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When New Jersey Gov. Chris Christie killed the ARC Tunnel project, he did so in the name of fiscal responsibility. Cost overruns for the project, based on FTA estimates, could have ranged from $1-$5 billion, and while the FTA noted that better project oversight would have kept those costs within a reasonable range, Christie, to gain a name for himself, torpedoed a project that would have brought $4 billion in federal money to the state and provided for 44,000 jobs as well as faster rides for nearly every city-bound Jersey commuter. It was, needless to say, a big blow to the area’s transit progress.

Yesterday, we learned just how far the limits of Christie’s fiscal “responsibility” stretch. With a Super Bowl on tap for the Meadowlands in 2014 and an ugly hulk of colorful panels known as Xanadu sitting on the turnpike, unfinished and broke, Christie’s administration has promised $400 million in subsidies and tax breaks to Triple Five, the Mall of America owners, if they finish the project. The group will have to spend up to $2 billion to do so, will give the ugly structure a new outside and will call it American Dream@Meadowlands.

Transit advocates in New Jersey are feeling the sting. As TM Brown at Radials notes, Christie has made what is essentially a political decision to fund private development over a public works project. While the ARC Tunnel commitment could have been more substantial, it also promised more federal dollars and greater economic benefits for the state. “It seems,” he writes, “almost inappropriate in a time of forced and severe austerity for millions of Americans that Gov. Christie has decided to fund what amounts to a temple to profound consumption and, just a year before, defunded a project that would have improved life and finances for millions. Though if people are happy with the defunding of the ARC tunnel, they can always go skiing in Xanadu.”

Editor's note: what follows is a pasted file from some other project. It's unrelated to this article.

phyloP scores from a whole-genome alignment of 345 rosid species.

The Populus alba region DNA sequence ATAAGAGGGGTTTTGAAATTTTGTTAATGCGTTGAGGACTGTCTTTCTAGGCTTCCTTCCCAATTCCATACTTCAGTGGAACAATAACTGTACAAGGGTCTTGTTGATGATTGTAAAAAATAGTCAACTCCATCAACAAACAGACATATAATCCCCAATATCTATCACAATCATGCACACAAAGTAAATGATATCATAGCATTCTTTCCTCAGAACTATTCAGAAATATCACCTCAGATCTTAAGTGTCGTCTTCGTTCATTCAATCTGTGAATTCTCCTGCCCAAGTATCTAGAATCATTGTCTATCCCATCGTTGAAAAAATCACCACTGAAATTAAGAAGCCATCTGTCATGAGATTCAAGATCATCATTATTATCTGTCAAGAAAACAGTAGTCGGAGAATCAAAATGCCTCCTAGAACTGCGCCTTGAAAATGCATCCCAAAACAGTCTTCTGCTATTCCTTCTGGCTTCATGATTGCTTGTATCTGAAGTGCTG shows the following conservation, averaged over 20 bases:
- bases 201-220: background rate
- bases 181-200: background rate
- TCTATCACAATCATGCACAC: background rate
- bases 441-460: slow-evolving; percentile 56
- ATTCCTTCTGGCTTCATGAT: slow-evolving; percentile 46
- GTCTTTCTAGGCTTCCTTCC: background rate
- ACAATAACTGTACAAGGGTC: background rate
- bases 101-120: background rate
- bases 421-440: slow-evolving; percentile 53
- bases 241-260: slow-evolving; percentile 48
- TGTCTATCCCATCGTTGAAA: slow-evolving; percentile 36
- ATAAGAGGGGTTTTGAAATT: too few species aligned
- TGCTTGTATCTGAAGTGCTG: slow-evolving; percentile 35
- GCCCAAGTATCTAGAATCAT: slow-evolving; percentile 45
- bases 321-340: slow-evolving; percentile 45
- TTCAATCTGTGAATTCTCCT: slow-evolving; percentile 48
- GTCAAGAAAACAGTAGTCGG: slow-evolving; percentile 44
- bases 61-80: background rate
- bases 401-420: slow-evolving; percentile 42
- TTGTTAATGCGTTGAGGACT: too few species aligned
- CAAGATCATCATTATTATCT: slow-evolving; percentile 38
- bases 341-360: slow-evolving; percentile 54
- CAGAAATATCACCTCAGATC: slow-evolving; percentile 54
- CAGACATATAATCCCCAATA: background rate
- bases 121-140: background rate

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As Gov. Chris Christie fights with the federal government for the right to keep $271 million earmarked for the ARC Tunnel, the state’s legal bill is beginning to mount. After just one month on the job, D.C. firm Patton Boggs had billed New Jersey Transit $330,000 for the effort. “NJ Transit’s budget contains funds for legal and other such expenses and this will come out of that,” Paul Wyckoff, agency spokesman, said. “There are hundreds of millions of dollars at stake here. This is certainly, we feel, worth the best legal effort we can produce. Patton Boggs is a highly regarded, highly professional firm that is working to save state taxpayers money as efficiently as possible.”

New Jersey politicians who have fought with Christie over the ARC cancellation since Day One again lobbed grenades toward the governor. “I’m not suggesting the state shouldn’t have counsel. I hope the state wins,” John Wisniewski, chairman of the state assembly’s Transportation Committee, said. “But $333,281 — there are lots of good lawyers in New Jersey that don’t charge $485 an hour.”

If New Jersey thinks it has a valid case to make for those federal dollars, the state has every right to employ outside counsel to do so, and Wisniewski has every right to complain about the fees. Ultimately, though, if they get to keep any of the $271 million, the $330,000 a month will be but a drop in the bucket. Still, the attempts to keep the money seem to be garnering more attention than the efforts to build a new cross-Hudson rail tunnel, and that’s not helping anyone in the region.

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More one-seat rides means a more crowded tunnel.

In addition to increased cross-Hudson capacity, one of the primary benefits New Jersey commuters would have derived from the ARC Tunnel concerned travel speeds. As New Jersey Transit, its equipment and its lone Hudson river crossing are configured, riders along the Raritan Valley and North Jersey Coast Lines do not enjoy one-seat rides into New York City. Through a combination of equipment upgrades and capacity increases, commute times would have dropped and property values would have increased.